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Mutat Res. 2009 Oct 2;669(1-2):112-21. doi: 10.1016/j.mrfmmm.2009.05.010. Epub 2009 Jun 6.

Membrane gamma-glutamyl transferase activity promotes iron-dependent oxidative DNA damage in melanoma cells.

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Dipartimento di Patologia Sperimentale, Biotecnologie Mediche, Infettivologia ed Epidemiologia, University of Pisa, Pisa, Italy.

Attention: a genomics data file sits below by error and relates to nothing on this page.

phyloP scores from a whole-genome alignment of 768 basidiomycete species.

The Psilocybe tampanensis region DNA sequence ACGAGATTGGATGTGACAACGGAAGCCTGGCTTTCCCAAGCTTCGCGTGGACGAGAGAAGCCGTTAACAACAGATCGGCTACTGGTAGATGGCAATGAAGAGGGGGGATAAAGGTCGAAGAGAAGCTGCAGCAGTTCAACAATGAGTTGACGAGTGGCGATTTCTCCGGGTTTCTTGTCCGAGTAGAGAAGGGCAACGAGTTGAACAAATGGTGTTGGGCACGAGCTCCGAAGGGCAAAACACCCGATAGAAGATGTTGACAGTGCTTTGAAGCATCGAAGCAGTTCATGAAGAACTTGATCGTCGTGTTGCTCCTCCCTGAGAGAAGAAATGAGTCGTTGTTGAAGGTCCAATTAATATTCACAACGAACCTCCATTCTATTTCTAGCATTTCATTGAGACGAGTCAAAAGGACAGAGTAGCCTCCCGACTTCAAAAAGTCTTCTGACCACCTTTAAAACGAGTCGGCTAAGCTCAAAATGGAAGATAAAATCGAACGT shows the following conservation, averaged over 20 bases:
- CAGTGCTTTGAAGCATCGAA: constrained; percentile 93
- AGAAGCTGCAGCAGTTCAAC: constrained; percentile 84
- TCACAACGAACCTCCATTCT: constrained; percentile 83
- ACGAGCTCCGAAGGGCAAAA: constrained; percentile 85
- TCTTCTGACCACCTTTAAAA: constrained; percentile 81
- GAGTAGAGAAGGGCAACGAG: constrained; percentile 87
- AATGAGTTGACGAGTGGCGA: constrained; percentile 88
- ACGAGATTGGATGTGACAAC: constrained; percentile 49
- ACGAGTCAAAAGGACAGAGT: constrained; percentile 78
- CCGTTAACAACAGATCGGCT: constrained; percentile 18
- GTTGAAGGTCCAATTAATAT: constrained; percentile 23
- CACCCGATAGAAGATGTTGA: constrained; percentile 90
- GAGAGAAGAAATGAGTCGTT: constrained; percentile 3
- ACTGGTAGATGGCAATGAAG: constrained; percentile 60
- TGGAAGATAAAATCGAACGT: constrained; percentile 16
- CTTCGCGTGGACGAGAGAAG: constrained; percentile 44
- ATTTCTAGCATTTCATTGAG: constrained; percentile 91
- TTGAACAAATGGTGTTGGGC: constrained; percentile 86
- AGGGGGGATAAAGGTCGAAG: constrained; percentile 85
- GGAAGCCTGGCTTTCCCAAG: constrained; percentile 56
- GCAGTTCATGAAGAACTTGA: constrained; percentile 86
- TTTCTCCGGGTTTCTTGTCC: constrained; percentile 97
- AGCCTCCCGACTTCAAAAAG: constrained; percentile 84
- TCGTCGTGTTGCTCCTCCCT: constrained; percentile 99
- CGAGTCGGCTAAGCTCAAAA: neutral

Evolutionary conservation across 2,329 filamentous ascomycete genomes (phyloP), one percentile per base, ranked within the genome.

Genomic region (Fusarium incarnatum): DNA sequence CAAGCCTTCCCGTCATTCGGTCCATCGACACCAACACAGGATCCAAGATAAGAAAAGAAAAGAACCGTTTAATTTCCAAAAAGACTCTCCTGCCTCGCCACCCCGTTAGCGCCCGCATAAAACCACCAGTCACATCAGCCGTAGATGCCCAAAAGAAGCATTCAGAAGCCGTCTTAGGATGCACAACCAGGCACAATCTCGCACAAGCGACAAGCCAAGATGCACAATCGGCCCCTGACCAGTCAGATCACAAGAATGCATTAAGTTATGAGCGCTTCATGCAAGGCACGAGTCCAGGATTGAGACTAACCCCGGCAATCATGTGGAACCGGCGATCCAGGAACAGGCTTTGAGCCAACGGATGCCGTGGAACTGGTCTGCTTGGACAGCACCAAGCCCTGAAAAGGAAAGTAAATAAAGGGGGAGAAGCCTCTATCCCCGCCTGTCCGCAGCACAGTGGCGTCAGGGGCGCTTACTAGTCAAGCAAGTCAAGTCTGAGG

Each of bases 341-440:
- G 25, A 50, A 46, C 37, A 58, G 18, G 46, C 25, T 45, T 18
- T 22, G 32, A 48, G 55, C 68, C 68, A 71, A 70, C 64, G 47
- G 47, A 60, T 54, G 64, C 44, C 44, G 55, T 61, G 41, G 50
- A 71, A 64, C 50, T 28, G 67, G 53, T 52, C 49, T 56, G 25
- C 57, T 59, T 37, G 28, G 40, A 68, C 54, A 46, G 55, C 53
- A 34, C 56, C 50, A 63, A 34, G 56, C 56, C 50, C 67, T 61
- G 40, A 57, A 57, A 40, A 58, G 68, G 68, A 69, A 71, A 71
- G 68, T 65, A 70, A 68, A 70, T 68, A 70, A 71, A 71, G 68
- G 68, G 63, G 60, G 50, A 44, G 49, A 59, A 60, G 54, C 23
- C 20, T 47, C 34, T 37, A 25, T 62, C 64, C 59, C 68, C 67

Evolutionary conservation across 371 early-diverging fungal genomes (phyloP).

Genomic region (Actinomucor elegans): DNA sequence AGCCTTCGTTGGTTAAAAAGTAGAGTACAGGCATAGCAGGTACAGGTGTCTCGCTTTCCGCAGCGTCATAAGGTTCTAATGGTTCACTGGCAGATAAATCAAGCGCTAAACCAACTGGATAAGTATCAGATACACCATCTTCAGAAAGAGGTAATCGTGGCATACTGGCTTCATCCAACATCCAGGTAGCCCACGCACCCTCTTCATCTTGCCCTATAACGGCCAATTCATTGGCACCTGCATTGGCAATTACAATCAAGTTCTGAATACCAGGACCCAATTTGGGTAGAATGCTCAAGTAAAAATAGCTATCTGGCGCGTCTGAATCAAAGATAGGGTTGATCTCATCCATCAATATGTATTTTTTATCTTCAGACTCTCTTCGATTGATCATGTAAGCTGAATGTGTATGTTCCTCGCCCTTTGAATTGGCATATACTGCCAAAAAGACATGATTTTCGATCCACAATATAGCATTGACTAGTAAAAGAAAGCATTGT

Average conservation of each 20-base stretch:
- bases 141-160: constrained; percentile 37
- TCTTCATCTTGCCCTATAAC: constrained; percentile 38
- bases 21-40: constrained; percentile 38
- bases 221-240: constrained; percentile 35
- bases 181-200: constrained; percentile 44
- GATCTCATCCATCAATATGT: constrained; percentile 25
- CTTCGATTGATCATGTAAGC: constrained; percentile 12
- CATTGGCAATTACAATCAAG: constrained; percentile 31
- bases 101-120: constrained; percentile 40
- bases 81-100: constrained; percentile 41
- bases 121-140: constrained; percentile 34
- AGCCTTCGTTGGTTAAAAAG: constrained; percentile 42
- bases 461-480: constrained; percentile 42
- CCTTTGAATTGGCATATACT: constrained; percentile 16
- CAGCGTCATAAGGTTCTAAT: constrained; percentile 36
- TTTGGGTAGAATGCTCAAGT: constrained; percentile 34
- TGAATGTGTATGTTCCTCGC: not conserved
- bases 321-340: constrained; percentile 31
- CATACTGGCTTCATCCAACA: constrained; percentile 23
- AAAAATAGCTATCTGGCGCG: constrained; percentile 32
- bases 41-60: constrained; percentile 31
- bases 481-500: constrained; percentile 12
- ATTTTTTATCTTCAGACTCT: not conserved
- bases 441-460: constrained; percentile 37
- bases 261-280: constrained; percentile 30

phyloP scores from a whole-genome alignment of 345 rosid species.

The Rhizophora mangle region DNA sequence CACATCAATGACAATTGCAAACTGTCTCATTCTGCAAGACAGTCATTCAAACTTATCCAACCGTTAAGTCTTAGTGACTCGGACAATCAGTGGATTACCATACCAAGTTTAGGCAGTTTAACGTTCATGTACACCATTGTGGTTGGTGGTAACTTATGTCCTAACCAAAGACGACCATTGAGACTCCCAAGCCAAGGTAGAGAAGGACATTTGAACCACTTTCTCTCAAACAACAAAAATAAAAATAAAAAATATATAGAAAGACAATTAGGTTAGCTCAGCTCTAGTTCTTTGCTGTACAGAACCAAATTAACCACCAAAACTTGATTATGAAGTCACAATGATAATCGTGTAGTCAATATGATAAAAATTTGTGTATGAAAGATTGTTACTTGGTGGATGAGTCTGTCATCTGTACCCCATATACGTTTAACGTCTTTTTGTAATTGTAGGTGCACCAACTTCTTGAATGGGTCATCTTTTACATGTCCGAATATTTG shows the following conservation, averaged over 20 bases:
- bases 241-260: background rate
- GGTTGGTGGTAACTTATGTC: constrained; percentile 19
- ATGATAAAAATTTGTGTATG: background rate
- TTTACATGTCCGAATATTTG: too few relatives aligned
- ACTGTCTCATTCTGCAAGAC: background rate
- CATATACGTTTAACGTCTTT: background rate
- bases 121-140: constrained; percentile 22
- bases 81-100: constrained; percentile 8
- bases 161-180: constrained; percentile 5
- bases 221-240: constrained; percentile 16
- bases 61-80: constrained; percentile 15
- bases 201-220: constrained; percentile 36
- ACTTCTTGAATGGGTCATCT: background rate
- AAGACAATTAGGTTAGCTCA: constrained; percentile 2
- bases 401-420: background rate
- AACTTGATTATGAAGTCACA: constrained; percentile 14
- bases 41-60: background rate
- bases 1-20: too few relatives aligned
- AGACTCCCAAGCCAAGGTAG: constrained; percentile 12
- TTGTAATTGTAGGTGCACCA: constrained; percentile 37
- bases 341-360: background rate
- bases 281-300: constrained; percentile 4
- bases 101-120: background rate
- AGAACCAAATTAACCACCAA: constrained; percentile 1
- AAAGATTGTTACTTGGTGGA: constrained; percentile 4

A number of recent observations have suggested a potential role for membrane-bound gamma-glutamyltransferase (GGT) in tumor progression and appearance of more aggressive and resistant phenotypes, through redox interactions leading to production of reactive oxygen species. The present study was aimed to evaluate whether such pro-oxidant activity of GGT can promote oxidative DNA damage, thus contributing to cancer genomic instability. Human GGT-transfected melanoma cells were studied, and DNA damage was measured by using the alkaline comet assay. Our results indicate that higher levels of GGT activity are associated with higher levels of background DNA damage and oxidized bases. This association cannot be explained by differences in cell cycle distribution or apoptotic rates. GGT-over-expressing cells also presented with a markedly higher glucose uptake, a phenomenon potentially leading to higher metabolic rate and oxidative DNA damage. Anyway, when GGT-over-expressing cells were incubated in the presence of GGT substrates and a source of catalytic iron, increased levels of DNA damage and oxidized bases were observed, an effect completely prevented in the presence of GGT inhibitors or various antioxidants.The findings reported indicate that GGT activity is able to promote iron-dependent DNA oxidative damage, thus potentially representing an important mechanism in initiation/progression of neoplastic transformation.

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